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Twelve reasons why I won’t read your corporate responsibility report

1) It’s badly designed

2) It’s too long

3) It’s not aimed at me

4) Worse, I can’t see who it is aimed at

5) It’s not properly copy written, so I can’t understand a lot of it

6) I don’t really trust your assurance company

7) You don’t have credible voices in your report

8) You don’t show me progress at a glance clearly

9) You don’t show me really clearly your best wins

10) Your failings are hidden in corporate-speak

11) I can’t see the context of your targets

12) I can’t see how sustainability links to your business strategy

Change the above, and I’ll read your report.

9 Comments

  1. Love #12! Talk is cheap after all.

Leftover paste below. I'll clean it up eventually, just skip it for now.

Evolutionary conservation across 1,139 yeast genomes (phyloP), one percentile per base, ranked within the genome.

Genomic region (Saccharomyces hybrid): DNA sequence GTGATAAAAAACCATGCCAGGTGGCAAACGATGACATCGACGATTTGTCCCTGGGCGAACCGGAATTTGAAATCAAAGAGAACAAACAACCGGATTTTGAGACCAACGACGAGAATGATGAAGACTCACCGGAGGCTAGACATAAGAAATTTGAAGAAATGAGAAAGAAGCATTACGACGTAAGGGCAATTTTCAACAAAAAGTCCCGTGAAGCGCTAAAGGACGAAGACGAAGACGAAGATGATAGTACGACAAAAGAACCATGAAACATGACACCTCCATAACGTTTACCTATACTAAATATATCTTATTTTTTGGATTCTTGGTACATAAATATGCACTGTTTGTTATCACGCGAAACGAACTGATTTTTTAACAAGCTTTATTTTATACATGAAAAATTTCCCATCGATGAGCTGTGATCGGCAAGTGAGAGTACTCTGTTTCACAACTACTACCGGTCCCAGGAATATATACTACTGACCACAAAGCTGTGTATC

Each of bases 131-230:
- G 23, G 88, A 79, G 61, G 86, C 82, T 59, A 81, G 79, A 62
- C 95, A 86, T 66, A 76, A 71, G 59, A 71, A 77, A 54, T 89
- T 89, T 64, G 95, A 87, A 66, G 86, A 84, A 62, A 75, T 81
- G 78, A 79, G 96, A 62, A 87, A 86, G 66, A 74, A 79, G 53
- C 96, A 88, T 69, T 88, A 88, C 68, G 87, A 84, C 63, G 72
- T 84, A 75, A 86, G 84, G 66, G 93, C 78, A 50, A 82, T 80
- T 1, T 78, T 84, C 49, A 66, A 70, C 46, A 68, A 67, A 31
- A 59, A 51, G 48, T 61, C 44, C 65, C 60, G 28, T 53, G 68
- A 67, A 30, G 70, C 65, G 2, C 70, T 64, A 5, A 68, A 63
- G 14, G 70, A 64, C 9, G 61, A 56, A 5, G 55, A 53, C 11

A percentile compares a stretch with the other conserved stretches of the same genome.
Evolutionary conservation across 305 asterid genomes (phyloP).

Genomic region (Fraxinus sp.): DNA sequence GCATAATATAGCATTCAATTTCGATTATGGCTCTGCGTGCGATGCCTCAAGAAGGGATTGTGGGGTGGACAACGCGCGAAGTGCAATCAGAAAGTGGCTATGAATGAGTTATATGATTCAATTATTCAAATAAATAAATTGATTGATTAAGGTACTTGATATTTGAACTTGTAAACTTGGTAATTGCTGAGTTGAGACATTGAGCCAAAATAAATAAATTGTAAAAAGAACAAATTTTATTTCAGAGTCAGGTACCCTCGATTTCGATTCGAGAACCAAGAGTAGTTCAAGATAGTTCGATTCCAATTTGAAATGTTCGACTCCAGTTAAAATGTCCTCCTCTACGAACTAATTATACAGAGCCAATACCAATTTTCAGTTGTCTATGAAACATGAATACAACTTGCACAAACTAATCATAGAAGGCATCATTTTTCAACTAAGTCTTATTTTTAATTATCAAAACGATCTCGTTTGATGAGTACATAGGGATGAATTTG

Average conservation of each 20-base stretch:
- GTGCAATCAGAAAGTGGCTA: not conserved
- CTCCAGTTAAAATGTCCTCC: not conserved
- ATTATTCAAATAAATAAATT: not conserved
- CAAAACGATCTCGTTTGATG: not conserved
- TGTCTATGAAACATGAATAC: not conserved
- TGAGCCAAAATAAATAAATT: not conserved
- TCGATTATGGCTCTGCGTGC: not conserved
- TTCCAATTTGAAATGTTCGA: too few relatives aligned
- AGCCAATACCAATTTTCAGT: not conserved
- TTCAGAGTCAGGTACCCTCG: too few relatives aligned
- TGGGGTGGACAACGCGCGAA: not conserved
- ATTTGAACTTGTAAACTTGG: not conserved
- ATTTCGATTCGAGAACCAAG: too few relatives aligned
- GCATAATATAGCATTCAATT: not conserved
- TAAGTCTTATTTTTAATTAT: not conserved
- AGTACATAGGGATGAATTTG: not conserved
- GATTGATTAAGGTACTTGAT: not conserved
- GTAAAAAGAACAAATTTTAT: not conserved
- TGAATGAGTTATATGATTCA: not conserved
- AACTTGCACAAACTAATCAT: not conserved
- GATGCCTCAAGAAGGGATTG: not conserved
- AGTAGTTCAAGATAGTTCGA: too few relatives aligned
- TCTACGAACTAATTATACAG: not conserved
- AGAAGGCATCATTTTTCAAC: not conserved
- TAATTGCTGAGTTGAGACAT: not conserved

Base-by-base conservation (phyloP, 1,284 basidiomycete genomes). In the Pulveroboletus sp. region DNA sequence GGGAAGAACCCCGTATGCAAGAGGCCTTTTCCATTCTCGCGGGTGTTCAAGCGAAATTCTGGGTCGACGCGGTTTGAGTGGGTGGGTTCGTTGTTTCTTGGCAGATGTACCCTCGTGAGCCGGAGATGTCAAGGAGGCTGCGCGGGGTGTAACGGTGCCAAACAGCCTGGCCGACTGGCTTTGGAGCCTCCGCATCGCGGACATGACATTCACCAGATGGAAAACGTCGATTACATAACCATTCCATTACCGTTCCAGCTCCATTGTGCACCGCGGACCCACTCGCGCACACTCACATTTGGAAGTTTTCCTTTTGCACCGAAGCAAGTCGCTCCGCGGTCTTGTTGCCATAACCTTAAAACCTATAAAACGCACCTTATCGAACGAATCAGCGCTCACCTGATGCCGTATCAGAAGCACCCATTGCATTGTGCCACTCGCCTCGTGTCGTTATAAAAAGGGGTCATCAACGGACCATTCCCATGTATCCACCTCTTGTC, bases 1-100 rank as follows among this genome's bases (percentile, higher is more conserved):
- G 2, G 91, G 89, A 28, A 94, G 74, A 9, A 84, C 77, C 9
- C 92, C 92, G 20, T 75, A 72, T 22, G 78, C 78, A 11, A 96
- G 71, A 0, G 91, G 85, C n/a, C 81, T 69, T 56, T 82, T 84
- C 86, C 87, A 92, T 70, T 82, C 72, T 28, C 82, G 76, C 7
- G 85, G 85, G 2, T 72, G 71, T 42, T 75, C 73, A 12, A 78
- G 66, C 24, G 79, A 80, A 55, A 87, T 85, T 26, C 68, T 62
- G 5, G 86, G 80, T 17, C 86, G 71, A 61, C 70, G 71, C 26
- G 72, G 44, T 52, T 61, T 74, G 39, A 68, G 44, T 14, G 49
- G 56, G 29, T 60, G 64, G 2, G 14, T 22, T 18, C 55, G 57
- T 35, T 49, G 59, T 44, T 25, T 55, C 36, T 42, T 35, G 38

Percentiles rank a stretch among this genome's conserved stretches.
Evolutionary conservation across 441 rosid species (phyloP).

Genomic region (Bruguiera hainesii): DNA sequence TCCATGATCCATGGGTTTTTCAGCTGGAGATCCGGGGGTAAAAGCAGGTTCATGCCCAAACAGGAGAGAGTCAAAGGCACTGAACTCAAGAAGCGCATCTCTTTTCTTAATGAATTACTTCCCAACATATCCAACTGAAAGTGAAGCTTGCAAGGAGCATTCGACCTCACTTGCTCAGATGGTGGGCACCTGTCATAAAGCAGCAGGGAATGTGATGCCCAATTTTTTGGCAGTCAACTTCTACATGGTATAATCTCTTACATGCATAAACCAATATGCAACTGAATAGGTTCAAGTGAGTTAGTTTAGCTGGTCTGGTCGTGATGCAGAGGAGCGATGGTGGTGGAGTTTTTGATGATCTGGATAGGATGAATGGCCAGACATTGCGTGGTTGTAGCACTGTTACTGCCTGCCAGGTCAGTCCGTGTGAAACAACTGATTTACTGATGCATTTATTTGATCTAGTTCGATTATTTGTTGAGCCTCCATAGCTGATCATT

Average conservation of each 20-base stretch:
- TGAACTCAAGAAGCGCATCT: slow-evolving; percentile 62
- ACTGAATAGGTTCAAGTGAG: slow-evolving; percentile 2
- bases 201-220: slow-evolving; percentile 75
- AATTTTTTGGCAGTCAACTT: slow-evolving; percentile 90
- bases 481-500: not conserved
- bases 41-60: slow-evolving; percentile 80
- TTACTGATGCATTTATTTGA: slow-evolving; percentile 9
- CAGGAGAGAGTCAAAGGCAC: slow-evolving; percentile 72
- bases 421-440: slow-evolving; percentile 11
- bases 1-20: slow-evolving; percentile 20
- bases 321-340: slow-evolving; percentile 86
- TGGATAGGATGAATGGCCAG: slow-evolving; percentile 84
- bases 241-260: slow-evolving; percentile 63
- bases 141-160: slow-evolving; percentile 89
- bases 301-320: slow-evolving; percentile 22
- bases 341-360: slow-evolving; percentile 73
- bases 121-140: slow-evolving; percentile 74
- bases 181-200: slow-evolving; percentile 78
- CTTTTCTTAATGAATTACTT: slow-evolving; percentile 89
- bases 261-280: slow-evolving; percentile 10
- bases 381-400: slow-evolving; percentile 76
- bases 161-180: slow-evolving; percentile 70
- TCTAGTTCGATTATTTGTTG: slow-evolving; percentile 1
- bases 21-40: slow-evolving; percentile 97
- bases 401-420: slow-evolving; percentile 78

2. hi toby, always love your insights … though, for me, the 12 reasons for not reading csr reports are precisely the reasons we SHOULD read the reports… and then give feedback to the reporting company. If the report was a genuine atempt to reflect csr progress, and for one or more of your twelve reasons they failed, you will be doing your bit for sustainability by telling them why. That's what reporting is all about – stakeholder engagement. Noone can be expected companies to get it right all the time. If the report is nothing more than marketing blurb, you will be doing your bit by making sure the company knows they dod not suceed in pulling the wool over anyone's eyes. This is why i spend a LOT of time reviewing CSR reports on http://www.corporateregister.com/reviews as the feedback to companies is crucial if we want to see improved reports in the future.